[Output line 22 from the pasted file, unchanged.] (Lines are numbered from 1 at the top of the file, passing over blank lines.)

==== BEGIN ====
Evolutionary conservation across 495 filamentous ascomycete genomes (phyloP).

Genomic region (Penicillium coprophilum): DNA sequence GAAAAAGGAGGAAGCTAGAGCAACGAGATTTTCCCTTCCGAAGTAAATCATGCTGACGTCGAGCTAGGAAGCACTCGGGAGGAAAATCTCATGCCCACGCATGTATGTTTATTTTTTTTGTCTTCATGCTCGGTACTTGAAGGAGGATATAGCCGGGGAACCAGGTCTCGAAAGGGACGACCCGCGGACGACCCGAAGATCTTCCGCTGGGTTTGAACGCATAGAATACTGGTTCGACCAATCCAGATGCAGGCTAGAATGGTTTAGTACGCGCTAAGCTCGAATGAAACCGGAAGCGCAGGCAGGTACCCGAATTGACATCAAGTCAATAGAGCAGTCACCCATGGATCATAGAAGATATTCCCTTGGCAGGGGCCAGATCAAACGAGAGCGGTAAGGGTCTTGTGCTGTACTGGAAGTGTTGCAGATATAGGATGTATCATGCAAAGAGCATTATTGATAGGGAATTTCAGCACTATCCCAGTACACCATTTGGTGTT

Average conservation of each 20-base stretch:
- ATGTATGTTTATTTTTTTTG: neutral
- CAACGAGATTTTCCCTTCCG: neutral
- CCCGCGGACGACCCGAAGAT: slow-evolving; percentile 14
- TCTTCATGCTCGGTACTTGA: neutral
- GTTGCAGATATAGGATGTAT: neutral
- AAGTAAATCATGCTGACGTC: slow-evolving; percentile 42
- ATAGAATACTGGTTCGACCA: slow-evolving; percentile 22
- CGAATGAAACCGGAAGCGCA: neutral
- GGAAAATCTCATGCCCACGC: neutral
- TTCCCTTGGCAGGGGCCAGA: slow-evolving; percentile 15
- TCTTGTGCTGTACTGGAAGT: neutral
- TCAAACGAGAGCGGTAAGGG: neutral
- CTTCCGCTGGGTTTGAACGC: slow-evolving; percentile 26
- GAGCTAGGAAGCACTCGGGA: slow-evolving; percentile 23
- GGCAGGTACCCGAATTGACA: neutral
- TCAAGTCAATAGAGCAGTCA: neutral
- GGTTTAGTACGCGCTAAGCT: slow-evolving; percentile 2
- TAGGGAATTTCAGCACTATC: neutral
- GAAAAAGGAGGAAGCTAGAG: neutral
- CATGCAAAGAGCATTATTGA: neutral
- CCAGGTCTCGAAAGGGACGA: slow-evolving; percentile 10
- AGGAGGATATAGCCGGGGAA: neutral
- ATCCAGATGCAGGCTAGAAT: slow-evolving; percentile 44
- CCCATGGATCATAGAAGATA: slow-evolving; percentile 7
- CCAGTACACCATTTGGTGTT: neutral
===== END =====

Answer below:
- GAAAAAGGAGGAAGCTAGAG: neutral